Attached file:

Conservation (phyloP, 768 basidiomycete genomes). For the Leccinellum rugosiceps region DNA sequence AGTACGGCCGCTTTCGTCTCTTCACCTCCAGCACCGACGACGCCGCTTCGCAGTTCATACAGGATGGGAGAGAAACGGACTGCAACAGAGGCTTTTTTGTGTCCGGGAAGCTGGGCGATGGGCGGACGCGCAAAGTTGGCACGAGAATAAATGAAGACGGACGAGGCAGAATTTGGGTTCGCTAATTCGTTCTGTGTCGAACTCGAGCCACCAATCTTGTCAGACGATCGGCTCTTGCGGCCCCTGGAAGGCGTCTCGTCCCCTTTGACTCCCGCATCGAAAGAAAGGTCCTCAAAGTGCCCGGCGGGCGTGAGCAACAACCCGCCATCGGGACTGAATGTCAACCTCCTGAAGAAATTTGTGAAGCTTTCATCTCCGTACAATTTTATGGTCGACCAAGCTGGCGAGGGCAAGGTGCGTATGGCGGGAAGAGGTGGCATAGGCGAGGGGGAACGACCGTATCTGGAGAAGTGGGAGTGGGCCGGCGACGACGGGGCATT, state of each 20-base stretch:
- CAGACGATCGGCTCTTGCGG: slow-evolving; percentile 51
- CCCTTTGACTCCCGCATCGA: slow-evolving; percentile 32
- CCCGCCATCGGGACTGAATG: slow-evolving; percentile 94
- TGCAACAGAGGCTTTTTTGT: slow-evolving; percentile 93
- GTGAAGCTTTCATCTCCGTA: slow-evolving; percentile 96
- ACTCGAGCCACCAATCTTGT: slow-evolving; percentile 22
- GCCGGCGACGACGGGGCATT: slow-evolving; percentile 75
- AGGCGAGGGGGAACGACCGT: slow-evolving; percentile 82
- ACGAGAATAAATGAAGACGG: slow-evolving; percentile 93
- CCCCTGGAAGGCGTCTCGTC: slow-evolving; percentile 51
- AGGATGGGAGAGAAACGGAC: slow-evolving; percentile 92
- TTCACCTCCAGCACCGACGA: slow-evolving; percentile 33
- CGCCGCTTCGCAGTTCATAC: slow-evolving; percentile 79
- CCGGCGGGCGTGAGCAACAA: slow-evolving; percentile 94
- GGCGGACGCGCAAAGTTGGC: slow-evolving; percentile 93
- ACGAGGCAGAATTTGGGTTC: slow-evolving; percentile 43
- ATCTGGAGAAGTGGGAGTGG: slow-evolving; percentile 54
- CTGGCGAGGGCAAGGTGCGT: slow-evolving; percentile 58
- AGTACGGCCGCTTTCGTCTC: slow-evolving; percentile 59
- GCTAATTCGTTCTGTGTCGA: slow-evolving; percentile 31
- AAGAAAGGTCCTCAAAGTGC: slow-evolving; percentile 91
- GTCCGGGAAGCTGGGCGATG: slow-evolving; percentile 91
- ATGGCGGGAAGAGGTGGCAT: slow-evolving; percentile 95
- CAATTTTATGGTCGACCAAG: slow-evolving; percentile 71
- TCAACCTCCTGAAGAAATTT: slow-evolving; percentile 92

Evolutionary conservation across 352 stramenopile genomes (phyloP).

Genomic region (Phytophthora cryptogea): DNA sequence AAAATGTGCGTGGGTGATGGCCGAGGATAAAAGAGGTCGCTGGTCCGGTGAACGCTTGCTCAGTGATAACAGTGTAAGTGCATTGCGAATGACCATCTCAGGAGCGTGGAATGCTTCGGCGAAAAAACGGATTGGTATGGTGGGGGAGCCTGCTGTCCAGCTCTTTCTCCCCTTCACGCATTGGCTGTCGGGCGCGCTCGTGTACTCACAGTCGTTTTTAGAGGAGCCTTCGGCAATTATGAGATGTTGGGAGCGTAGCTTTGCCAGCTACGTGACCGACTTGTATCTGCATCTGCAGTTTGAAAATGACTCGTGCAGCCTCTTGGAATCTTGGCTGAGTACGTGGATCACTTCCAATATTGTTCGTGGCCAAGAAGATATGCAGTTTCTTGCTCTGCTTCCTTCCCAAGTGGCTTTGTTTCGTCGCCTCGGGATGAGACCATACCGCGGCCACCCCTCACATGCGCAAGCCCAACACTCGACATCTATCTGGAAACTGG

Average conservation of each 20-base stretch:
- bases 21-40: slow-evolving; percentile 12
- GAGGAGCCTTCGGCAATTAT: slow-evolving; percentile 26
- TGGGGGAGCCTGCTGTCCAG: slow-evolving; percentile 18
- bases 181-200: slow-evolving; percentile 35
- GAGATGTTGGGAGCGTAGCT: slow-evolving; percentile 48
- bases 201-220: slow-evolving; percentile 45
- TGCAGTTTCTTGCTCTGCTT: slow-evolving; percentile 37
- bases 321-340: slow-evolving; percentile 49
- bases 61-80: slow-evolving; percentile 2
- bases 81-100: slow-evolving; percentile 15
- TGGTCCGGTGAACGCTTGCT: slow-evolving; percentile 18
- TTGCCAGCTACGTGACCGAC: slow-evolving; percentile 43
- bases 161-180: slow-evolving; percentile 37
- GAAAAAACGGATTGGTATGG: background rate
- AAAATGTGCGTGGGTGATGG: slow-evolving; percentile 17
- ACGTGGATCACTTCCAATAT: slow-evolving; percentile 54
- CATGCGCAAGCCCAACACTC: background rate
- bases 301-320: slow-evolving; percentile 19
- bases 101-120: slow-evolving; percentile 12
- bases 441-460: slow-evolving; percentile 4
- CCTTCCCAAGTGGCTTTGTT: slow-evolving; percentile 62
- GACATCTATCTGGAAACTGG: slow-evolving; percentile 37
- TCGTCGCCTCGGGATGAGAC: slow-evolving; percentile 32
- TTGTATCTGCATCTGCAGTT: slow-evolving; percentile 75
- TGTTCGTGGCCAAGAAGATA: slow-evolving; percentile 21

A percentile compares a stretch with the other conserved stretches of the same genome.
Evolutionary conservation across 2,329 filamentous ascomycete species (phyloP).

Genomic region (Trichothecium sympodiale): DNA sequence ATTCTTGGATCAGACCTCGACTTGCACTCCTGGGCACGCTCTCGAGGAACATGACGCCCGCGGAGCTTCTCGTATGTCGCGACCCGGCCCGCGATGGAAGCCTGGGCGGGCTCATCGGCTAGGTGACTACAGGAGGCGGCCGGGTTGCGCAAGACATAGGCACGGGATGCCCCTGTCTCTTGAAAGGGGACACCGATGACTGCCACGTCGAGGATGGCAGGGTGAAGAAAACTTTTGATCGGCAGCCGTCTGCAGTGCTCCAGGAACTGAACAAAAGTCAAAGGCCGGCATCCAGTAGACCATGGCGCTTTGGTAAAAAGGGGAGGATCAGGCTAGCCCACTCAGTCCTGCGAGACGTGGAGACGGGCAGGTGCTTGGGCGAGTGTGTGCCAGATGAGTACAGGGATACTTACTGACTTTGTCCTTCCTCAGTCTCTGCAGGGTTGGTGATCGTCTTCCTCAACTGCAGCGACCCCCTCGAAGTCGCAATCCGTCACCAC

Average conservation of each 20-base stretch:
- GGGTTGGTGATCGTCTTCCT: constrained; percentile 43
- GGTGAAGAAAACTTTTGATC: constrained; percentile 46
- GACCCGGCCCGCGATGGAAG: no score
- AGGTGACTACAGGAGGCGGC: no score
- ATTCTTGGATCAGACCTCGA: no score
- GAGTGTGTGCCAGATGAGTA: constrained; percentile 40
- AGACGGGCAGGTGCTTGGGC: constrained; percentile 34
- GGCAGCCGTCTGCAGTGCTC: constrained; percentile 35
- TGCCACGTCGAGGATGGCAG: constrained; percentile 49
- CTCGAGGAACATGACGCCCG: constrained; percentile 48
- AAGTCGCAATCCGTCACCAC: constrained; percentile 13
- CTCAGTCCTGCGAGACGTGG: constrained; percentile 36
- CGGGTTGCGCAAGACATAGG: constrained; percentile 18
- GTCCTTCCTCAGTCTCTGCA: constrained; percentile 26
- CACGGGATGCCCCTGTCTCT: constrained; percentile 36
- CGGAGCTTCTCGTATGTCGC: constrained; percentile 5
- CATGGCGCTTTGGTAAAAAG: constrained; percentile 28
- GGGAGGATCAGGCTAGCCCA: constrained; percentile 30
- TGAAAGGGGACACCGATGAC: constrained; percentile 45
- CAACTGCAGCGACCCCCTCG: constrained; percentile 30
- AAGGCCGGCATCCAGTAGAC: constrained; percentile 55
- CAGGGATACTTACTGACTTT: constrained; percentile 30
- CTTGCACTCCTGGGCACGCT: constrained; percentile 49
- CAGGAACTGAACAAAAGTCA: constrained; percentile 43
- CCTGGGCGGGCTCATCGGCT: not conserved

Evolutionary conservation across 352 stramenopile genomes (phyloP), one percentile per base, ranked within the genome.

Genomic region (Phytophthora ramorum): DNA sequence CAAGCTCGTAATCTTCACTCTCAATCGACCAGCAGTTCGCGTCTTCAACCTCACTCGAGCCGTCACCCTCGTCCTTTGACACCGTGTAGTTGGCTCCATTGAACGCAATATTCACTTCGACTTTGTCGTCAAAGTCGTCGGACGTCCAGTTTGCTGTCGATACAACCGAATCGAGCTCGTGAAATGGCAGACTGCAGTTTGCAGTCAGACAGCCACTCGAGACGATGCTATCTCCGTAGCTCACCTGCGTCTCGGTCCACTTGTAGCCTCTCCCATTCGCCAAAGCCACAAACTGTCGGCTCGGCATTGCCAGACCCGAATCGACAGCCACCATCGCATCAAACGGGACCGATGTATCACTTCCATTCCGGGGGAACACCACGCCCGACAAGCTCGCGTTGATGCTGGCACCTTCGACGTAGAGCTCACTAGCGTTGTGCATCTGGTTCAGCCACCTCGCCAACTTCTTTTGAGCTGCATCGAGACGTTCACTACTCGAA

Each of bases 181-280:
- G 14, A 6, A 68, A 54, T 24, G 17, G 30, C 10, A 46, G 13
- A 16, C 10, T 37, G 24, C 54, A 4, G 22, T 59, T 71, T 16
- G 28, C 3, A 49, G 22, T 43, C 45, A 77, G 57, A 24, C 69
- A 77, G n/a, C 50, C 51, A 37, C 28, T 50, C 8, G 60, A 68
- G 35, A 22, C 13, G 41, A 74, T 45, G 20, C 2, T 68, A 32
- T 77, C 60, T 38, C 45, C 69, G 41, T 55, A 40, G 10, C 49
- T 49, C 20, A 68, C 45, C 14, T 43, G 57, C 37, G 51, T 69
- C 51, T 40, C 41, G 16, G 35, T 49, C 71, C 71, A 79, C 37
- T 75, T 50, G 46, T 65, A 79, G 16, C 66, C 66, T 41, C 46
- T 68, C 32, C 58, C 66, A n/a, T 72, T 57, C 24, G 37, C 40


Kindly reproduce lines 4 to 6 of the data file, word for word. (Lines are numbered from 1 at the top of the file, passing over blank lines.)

- CCCGCCATCGGGACTGAATG: slow-evolving; percentile 94
- TGCAACAGAGGCTTTTTTGT: slow-evolving; percentile 93
- GTGAAGCTTTCATCTCCGTA: slow-evolving; percentile 96